Polar bears will be disappeared by the end of the century unless more is done to stop climate change, a study forecast.
Scientists say some inhabitants have already reached their survival boundaries as the Arctic sea ice shrinks.
The carnivores depend on the sea ice of the Arctic Ocean to a quest for seals.
As the ice breakdowns, the animals are required to travel for long distances or on to shore, where they scuffle to find food and feed their cubs.
The bear has become the “poster child of climate change”, said Dr Peter Molnar of the University of Toronto in Ontario, Canada.
“Polar bears are already sitting at the top of the world; if the ice goes, they have no place to go,” he said.
Polar bears are considered as vulnerable to extinction by the International Union for Conservation of Nature (IUCN), with climate change a vital reason in their decline.
Studies show that deteriorating sea ice is likely to decrease the number of polar bears, perhaps significantly.
The new study, published in Nature Climate Change, puts a timeline on when that might happen.
By demonstrating the energy use of polar bears, the researchers were able to analyse their endurance limits.
Dr Steven Amstrup, a chief scientist of Polar Bears International, who was also involved in the study, told: “What we’ve shown is that, first, we’ll lose the survival of cubs, so cubs will be born but the females won’t have enough body fat to produce milk to bring them along through the ice-free season.
“Any of us know that we can only go without food for so long,” he added, “That’s a biological reality for all species”.
The scientists also think when these thresholds will be strained in different parts of the Arctic. This may have already occurred in some areas where polar bears live, they said.
“Showing how imminent the threat is for different polar bear populations is another reminder. We must act now to head off the worst of future problems faced by us all,” said Dr Amstrup.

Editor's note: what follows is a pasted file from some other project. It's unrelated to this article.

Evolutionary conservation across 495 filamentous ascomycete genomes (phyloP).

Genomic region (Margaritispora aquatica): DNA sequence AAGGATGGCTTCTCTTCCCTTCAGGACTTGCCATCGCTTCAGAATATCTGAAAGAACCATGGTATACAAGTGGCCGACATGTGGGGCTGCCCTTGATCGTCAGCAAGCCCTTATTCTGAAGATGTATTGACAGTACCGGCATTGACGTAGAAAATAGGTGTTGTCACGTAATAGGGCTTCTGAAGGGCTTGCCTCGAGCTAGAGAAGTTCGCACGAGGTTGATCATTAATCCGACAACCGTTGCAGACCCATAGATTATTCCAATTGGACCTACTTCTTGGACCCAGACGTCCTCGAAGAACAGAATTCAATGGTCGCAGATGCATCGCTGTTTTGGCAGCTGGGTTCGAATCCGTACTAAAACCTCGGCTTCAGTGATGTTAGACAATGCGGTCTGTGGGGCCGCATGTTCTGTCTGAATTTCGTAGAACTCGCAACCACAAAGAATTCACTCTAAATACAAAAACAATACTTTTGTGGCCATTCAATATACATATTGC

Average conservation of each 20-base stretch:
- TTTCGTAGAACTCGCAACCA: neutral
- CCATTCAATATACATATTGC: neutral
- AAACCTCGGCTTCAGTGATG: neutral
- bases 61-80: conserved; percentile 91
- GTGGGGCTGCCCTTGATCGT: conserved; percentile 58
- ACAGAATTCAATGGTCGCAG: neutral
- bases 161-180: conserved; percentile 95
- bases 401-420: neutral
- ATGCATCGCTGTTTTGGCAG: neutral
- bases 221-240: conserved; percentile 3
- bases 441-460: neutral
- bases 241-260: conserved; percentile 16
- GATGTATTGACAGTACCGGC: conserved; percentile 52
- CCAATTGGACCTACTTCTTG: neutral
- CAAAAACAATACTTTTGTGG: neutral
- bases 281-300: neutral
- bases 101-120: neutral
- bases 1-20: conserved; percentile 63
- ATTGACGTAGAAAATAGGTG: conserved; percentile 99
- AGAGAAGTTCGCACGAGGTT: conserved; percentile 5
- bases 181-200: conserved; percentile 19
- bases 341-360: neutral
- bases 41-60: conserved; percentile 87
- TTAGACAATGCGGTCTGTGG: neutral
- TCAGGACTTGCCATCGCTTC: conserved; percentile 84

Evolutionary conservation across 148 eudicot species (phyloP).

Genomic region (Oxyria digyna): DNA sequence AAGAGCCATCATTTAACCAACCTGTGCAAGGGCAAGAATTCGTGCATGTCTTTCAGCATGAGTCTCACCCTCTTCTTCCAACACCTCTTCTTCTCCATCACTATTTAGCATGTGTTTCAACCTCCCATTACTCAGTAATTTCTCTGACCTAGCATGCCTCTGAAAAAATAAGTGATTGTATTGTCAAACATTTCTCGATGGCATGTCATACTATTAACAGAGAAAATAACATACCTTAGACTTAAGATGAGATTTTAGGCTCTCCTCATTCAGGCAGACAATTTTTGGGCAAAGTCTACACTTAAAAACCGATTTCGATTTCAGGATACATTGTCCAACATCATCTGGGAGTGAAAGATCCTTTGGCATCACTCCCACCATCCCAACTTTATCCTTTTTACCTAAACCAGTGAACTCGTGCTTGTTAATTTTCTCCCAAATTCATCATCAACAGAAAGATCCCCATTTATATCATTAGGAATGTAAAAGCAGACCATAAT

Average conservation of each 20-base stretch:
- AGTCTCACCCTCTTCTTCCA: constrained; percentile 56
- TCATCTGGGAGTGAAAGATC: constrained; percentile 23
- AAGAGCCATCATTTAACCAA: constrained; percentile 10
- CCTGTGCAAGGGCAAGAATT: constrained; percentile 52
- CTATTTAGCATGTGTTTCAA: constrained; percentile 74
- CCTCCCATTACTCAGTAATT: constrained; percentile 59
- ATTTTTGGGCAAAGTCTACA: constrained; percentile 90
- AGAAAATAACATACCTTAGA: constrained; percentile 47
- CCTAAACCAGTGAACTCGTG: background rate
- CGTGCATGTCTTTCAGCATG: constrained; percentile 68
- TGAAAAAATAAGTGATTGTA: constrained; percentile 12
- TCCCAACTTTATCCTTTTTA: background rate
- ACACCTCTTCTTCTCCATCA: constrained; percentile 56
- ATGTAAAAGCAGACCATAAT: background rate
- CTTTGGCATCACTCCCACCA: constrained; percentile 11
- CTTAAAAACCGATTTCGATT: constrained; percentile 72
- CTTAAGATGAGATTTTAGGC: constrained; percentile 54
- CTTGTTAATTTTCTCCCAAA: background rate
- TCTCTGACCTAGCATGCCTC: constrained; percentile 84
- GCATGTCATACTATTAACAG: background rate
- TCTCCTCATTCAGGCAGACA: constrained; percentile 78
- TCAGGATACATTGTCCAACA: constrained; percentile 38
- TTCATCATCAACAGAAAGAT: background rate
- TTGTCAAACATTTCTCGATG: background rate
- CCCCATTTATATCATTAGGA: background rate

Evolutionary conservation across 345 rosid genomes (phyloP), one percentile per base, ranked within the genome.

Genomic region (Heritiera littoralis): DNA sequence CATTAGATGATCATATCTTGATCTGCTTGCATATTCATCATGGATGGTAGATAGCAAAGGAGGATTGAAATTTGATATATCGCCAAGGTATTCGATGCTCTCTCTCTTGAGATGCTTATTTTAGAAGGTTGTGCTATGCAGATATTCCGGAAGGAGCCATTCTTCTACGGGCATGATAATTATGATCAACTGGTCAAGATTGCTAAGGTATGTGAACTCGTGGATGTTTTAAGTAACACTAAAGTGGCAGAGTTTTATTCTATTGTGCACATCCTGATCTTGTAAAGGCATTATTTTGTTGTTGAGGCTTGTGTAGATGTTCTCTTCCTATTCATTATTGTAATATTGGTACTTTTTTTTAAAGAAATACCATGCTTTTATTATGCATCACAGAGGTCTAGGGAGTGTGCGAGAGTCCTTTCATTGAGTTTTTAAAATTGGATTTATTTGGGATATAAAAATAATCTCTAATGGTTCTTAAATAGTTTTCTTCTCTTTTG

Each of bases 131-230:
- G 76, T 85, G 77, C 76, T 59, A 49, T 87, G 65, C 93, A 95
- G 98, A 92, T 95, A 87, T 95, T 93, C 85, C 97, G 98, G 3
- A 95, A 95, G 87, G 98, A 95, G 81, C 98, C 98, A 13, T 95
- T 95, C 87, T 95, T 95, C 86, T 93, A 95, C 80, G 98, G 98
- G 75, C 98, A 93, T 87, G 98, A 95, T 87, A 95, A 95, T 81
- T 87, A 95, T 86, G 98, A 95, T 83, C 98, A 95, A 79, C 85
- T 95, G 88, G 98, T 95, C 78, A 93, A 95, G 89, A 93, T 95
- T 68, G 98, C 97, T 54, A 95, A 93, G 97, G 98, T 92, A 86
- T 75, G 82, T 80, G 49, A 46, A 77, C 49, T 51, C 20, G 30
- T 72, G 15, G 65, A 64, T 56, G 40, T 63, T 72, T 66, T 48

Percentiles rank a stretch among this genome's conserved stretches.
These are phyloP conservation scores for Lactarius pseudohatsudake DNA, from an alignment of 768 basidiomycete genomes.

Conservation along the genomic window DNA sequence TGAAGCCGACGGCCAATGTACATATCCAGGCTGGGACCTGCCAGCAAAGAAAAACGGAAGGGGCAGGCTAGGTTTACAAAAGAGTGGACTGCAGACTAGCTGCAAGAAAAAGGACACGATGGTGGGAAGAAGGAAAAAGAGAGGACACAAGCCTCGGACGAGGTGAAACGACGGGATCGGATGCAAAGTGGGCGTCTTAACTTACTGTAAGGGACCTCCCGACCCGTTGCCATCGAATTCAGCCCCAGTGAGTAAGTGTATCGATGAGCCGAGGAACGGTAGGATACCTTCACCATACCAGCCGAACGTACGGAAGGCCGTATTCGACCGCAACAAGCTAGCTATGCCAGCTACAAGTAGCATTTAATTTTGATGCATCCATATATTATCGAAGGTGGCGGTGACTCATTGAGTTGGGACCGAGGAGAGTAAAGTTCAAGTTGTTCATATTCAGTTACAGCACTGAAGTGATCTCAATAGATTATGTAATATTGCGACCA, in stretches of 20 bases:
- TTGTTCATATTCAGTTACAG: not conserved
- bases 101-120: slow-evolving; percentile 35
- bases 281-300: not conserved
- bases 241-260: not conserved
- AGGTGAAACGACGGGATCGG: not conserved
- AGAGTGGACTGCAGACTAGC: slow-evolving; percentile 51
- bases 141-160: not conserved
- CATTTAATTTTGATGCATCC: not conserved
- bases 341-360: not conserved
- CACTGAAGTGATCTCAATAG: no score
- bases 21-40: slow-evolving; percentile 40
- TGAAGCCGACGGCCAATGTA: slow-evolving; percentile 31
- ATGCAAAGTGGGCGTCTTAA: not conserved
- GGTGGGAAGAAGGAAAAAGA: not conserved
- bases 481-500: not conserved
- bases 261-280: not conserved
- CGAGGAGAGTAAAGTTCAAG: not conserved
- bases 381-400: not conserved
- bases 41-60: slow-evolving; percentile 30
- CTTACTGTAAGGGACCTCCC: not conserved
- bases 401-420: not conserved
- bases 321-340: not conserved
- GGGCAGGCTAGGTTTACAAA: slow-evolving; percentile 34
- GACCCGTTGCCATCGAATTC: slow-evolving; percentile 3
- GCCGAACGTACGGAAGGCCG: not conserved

“The way we’re on now is not a decent one, but if humanity gets its turn together, we have time to save polar bears. And if we do, we will help the rest of life on Earth, including ourselves”.
Under the status of high carbon emissions, it’s likely that all but a few polar bear populations will downfall by 2100, the study found. And even if reasonable emissions reduction targets are reached, several populations will disappear.
The findings match earlier forecasts that polar bears are likely to persist to 2100 only in a few populations very far north if climate change continues unabated.
Sea ice is freezing seawater that floats on the ocean surface, forming and melting with the polar seasons.
Some persevere year after year in the Arctic, providing a key environment for wildlife such as polar bears, seals, and walruses.
Sea ice that stays in the Arctic for longer than a year has been deteriorating at a rate of about 13% per decade since satellite records began in the late 1970s.
- Shrimp Culture: a chaotic trend of aquaculture in the coastal region of Bangladesh
- Environment and Climate Change Journalist: Zulker Naeen
- Bridging the gap between mangrove conservation and shrimp farming
- Hindu Minority face extra barriers to climate adaptation in Bangladesh
- Is mangrove afforestation a way of climate action?
Zulker Naeen is a South Asia Fellow at Climate Tracker and freelance climate journalist from Bangladesh. He has three years of experience in the field. Zulker developed all his courses with the support of other experienced Climate Tracker staff credited on the course landing page.
As a young climate advocate, his fellowship aims to share knowledge of climate change. Climate Tracker is a global media network closely works on Climate Change.